For many years, Leibniz communicated (in Latin) with Jesuits priests in China as he was deeply interested in Chinese thought, culture and language, all three of which he devoted a considerable amount of study time to. In addition this, as a linguist with a particular interest in constructing an artificial language, Leibniz studied a variety of languages, including Welsh, Danish and Sanskrit (but there is no firm evidence that wrote in or spoke any of these).


Other sources:

Benson Mates – The Philosophy of Leibniz

Paul Lodge - Leibniz and His Correspondents

300 years after the death of Leibniz - what can we still learn from him today?

Gottfried Leibniz

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    Interesting story: My putting English up there was initially due to finding out that, in his capacity as ambassador(/spy), he at one point faked a letter arguing in favor a Hanoverian candidate being put in the English line of Succession, but got found out and Censured by Parliament. I haven't found an online copy (anyone?), but that would have to have been in English (and fairly passable English) to have any hope of being effective. – T.E.D. Apr 25 '18 at 14:50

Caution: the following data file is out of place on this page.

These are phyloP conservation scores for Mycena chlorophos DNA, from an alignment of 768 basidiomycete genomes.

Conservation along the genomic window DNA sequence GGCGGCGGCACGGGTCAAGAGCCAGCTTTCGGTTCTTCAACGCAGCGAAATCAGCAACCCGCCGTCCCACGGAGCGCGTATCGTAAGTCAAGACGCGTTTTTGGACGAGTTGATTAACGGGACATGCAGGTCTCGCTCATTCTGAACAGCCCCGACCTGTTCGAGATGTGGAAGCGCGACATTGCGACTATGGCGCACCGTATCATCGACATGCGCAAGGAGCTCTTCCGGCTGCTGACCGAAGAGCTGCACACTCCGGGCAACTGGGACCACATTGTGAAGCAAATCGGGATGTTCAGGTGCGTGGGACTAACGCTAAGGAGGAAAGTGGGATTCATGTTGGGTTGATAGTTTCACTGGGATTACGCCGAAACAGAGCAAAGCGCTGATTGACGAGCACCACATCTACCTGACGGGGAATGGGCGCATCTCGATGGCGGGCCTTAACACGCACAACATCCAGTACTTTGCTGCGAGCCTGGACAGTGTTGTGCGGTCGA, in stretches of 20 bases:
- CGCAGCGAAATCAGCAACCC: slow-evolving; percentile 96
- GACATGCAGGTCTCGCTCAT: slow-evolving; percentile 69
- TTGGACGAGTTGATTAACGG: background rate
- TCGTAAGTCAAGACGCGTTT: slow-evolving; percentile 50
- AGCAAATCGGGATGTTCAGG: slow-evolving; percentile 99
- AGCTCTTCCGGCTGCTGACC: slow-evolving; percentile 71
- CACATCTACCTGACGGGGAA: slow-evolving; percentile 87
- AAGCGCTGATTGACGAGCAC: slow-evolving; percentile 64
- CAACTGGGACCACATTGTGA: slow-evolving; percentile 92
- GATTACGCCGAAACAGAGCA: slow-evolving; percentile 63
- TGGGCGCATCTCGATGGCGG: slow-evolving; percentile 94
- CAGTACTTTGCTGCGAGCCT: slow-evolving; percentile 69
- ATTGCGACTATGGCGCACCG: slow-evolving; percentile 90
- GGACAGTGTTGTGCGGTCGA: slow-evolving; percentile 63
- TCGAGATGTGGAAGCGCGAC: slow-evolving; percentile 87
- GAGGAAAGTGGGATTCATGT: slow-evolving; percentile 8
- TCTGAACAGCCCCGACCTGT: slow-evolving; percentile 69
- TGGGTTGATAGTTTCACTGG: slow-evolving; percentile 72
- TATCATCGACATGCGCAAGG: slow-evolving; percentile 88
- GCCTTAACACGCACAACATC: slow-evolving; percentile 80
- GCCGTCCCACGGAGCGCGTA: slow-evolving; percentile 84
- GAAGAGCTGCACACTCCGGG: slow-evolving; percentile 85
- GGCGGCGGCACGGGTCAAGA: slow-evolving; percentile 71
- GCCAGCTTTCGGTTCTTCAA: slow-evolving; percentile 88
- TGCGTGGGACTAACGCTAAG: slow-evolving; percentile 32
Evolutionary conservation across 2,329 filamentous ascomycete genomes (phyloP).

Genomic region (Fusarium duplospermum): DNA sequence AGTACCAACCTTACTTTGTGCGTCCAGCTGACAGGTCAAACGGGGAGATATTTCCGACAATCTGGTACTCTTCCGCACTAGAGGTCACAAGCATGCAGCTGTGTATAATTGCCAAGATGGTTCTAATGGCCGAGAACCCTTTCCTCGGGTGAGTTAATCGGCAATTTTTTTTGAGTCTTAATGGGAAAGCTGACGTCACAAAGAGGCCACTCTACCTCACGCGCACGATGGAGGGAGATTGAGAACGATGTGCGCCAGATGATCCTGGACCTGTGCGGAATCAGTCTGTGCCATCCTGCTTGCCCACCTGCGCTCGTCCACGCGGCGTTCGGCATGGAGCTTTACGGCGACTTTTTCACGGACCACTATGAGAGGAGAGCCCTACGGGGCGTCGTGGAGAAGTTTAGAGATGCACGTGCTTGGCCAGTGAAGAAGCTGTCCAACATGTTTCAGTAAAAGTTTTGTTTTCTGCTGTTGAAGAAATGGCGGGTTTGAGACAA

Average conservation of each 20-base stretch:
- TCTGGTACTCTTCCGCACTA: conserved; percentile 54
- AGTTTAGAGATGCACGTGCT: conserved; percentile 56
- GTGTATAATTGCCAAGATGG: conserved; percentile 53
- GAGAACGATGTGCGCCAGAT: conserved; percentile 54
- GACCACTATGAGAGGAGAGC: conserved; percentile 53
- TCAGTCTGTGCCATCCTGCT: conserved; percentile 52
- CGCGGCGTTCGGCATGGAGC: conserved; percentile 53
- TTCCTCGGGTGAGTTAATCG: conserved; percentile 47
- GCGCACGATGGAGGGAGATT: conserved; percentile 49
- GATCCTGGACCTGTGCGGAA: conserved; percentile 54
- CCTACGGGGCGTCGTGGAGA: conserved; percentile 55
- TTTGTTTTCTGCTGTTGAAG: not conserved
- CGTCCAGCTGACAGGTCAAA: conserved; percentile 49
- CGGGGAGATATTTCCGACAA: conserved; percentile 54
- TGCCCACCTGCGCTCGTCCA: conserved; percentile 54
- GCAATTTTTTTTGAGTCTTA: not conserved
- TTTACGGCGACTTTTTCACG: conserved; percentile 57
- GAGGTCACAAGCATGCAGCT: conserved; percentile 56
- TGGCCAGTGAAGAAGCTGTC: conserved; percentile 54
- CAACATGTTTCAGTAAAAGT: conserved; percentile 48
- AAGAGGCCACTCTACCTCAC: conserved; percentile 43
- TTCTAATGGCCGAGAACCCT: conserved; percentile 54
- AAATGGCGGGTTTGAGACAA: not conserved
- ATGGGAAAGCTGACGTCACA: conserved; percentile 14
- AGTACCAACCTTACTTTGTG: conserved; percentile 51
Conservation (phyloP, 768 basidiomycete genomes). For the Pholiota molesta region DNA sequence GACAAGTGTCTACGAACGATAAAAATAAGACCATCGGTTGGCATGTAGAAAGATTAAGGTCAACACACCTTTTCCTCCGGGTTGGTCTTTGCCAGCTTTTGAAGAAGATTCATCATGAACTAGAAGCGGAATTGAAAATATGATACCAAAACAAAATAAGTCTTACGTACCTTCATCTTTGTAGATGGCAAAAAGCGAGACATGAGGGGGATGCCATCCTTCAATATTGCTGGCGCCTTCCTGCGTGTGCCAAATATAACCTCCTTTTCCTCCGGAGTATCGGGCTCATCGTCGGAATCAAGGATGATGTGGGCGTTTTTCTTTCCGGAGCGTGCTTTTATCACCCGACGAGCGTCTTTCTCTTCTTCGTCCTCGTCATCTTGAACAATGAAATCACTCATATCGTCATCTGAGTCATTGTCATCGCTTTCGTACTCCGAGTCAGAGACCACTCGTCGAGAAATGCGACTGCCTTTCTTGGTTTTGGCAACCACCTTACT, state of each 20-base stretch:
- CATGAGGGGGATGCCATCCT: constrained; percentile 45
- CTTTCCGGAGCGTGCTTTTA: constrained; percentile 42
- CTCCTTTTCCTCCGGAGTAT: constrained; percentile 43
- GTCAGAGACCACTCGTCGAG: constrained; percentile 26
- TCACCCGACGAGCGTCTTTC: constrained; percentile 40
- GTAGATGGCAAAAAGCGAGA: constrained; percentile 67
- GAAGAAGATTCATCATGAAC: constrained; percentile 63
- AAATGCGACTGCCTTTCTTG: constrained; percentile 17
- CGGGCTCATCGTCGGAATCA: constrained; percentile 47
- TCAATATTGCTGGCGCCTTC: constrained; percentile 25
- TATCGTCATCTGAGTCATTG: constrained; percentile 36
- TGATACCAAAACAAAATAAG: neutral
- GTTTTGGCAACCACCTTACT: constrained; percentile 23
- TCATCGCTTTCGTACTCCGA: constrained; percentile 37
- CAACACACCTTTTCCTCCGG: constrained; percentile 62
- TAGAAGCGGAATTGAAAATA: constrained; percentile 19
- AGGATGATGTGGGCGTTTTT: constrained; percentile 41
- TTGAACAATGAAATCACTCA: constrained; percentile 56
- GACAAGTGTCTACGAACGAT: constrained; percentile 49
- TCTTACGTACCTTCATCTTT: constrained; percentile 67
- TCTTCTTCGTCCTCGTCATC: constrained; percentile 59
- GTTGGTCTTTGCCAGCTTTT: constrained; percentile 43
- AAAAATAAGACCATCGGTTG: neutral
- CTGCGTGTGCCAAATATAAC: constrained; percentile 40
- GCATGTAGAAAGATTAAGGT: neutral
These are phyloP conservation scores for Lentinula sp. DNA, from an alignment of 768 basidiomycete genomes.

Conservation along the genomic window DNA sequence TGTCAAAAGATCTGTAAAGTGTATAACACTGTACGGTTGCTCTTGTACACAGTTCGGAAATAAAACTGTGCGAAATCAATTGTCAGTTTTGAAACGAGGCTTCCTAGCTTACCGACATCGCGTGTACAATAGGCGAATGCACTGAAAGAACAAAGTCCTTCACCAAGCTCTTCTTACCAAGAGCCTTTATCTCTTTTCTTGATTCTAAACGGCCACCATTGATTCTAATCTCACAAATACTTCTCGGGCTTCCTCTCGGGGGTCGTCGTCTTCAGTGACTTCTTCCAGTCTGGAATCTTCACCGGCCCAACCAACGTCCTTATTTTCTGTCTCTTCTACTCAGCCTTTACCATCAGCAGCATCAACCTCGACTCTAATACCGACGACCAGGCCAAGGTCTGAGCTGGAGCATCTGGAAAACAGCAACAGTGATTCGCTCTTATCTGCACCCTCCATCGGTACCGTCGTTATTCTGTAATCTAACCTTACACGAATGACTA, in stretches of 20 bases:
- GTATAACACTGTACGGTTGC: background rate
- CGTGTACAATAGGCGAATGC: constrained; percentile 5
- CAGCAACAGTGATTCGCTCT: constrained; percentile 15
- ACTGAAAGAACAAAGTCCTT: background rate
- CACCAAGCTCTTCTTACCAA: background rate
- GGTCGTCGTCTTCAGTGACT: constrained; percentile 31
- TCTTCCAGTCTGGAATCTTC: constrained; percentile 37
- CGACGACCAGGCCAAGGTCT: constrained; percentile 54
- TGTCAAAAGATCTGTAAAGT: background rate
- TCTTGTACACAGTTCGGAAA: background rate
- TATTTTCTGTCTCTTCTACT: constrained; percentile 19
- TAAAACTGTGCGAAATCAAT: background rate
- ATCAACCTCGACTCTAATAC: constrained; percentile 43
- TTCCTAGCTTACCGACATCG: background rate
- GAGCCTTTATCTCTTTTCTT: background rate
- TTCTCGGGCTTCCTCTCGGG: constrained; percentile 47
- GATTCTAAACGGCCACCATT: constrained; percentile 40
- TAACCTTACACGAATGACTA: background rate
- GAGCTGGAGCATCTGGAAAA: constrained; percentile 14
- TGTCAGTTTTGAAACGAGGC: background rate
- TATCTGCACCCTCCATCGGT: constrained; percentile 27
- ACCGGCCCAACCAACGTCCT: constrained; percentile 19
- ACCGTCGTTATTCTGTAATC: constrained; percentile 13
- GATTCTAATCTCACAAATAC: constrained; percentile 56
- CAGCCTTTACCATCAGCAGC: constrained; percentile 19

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    @T.E.D. Nice find! Considering research showing that German speakers find learning English easier than almost anyone else, it would be hard to believe that someone as gifted as Leibniz would have had much difficulty reaching a reasonable level of English proficiency fairly quickly. Dutch would also have easy for him, but I haven't found any evidence of his using it. Does anyone have a link for this? – Lars Bosteen Apr 25 '18 at 15:17
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    @ig0774 claimed he wrote in Dutch in the comments. I put it up on the board partially on his say-so, and partially because my own research strongly implied he knew it (so its a very credible claim). However, it would be really nice to be able to put up a link to the letter he supposedly wrote in Dutch (even a translation of it). – T.E.D. Apr 25 '18 at 15:27